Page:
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Finding the best state assignment for implementing a synchronous sequential circuit is important for reducing silicon area or chip count in many digital designs. This State Assignment Problem (SAP) belongs to a broader class of combinatorial optimization problems than the well studied traveling salesman problem, which can be formulated as a special case of SAP. The search for a good solution is considerably involved for the SAP due to a large number of equivalent solutions, and no effective heuristic has been found so far to cater to all types of circuits. In this paper, a matrix representation is used as the genotype for a Genetic Algorithm (GA) approach to this problem. A novel selection mechanism is introduced, and suitable genetic operators for crossover and mutation, are constructed. The properties of each of these elements of the GA are discussed and an analysis of parameters that influence the algorithm is given. A canonical form for a solution is defined to significantly reduce the search space and number of local minima. Experiments with several examples show that the GA approach yields results that are often comparable to, or better than those obtained using established heuristics that embody extensive domain knowledge.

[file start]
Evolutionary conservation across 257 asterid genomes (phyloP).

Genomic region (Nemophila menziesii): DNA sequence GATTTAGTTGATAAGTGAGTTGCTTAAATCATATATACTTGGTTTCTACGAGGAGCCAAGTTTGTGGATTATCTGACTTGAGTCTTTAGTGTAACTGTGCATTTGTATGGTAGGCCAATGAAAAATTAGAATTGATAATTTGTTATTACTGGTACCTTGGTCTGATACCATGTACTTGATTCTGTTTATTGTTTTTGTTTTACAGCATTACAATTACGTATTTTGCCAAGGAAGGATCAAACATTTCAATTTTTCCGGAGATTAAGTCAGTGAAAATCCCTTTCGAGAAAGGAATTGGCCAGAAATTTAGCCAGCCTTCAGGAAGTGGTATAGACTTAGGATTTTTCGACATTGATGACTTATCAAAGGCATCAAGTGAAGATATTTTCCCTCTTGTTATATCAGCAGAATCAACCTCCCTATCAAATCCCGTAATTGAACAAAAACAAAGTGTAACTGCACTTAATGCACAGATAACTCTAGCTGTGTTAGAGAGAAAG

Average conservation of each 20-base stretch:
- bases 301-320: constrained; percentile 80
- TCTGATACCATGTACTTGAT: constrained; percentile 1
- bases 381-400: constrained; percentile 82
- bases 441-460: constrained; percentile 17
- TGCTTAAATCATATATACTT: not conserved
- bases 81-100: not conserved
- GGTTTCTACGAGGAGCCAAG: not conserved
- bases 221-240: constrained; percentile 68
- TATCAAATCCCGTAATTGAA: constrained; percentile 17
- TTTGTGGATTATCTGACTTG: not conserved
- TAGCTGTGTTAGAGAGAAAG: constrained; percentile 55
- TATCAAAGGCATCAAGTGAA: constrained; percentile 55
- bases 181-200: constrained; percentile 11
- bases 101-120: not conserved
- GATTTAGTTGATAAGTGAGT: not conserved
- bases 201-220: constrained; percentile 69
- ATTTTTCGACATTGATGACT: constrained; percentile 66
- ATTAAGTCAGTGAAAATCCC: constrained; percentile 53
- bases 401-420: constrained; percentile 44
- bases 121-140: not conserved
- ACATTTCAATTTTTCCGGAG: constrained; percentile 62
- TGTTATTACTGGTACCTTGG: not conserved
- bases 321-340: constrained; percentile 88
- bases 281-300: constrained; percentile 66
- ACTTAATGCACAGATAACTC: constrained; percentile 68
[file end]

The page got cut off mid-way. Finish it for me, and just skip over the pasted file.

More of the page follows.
@article{tumer-amaral_ieeesmc95, author={J. N. Amaral and K. Tumer and J. Ghosh}, title={Designing Genetic Algorithms for the State Assignment Problem}, journal={IEEE Transactions on Systems, Man and Cybernetics}, volume={25}, number={4}, pages={687-695}, month={April}, abstract = {Finding the best state assignment for implementing a synchronous sequential circuit is important for reducing silicon area or chip count in many digital designs. This State Assignment Problem (SAP) belongs to a broader class of combinatorial optimization problems than the well studied traveling salesman problem, which can be formulated as a special case of SAP. The search for a good solution is considerably involved for the SAP due to a large number of equivalent solutions, and no effective heuristic has been found so far to cater to all types of circuits. In this paper, a matrix representation is used as the genotype for a Genetic Algorithm (GA) approach to this problem. A novel selection mechanism is introduced, and suitable genetic operators for crossover and mutation, are constructed. The properties of each of these elements of the GA are discussed and an analysis of parameters that influence the algorithm is given. A canonical form for a solution is defined to significantly reduce the search space and number of local minima. Experiments with several examples show that the GA approach yields results that are often comparable to, or better than those obtained using established heuristics that embody extensive domain knowledge.}, bib2html_pubtype = {Journal Articles}, bib2html_rescat = {Evolutionary Algorithms, Optimization}, year={1995} }

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